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Antidepressants to treat depression

Deciphering the facts

You wake up a little depressed one day from events in your life (financial problems, illness, marital problems, loss of job, etc.) and hope that your attitude will improve as the day progresses, but in the end instead of feeling better you start to feel a little bit worse.

After a few weeks, you don't seem to shake off the persistent negativity associated with the sadness and slowdown in mental functions that have affected your quality of life, not to mention your sleep and appetite. At this point you begin to realize that you are experiencing depression and need help before this dangerous condition gets out of control.

So your next step is to consult your doctor, where you will be asked some questions, and then quickly send a prescription for this popular antidepressant that you advertised on TV. You know that. Here, the time it takes to report side effects is longer than the time it takes to describe the benefits of the medication.

You are now among the 11% of the population who take these potentially addictive drugs.

It is probably not surprising that last year antidepressants were the second most prescribed drug and were simply caught by cholesterol-lowering drugs. This corresponds to 254 million prescriptions with a total volume of $ 10 billion.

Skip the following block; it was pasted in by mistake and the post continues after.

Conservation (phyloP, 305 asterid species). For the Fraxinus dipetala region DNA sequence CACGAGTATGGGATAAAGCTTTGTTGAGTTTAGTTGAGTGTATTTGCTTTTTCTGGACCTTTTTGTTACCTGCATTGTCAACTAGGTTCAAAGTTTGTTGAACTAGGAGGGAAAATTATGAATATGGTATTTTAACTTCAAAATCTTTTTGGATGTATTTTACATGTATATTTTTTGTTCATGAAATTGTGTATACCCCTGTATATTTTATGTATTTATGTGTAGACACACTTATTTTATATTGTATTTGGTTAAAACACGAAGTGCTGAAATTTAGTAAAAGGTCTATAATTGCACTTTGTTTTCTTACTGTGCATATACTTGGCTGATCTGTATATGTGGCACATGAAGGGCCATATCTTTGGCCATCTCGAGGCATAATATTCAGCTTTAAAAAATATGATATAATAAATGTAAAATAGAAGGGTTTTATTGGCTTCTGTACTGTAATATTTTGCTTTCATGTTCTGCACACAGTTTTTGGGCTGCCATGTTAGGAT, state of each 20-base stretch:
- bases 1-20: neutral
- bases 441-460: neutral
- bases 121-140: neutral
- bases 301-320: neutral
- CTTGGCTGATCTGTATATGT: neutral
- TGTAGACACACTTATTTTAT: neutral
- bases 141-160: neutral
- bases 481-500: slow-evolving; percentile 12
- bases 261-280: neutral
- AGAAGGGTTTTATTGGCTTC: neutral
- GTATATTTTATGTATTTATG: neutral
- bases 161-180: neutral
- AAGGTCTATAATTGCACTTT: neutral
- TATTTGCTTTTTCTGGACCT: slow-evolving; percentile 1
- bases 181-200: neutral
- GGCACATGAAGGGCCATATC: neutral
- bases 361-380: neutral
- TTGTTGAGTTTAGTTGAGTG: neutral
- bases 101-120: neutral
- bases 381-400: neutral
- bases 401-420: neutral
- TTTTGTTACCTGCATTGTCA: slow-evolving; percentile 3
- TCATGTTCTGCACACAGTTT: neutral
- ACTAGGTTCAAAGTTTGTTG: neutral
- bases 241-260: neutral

Selective serotonin reuptake inhibitors (SSRIs) are the most commonly prescribed class of antidepressants.

It should also be noted that doctors regularly use these dangerous drugs for "off-label" purposes, e.g. B. for the treatment of chronic pain, fatigue, menstrual cramps and many other diseases that are not associated with depression.

Who is mainly responsible for the outbreak of antidepressants?

According to the National Institute of Mental Health, the dizzying growth of antidepressants was caused by non-psychiatrists. An insightful study found that almost eight out of ten antidepressants were prescribed by health professionals other than psychiatrists, many of whom were written without a psychiatric diagnosis. The NIMH goes on to say that they do not know whether this is due to poor judgment, deterrent factors for the use of psychiatric diagnosis in accounting records, or other reasons.

How do antidepressants compare to placebos?

You now have a prescription on hand and take a few tablets hoping to feel better right away. Is your optimistic hypothesis really justified?

The answer is actually a little yes and a little no. There are currently around 25 antidepressants approved by the Food and Drug Administration (FDA). At least a dozen others are in the pipeline. The approved drugs have been approved because they have been found to be more effective than a placebo. What may surprise you is that the differences are sometimes very small.

One of the big puzzles that is currently emerging in the approval process is that the placebo effects have increased dramatically over the past two decades in studies with psychotropic drugs.

European doctors generally prescribe far fewer antidepressants to treat depression than American doctors. In fact, herbal remedies that contain ingredients from St. John's wort and passion flower, or homeopathic remedies, are prescribed much more often.

Studies have shown that mild depression often improves with a placebo. This means that the difference between taking antidepressants and taking placebo is minimal or sometimes absent.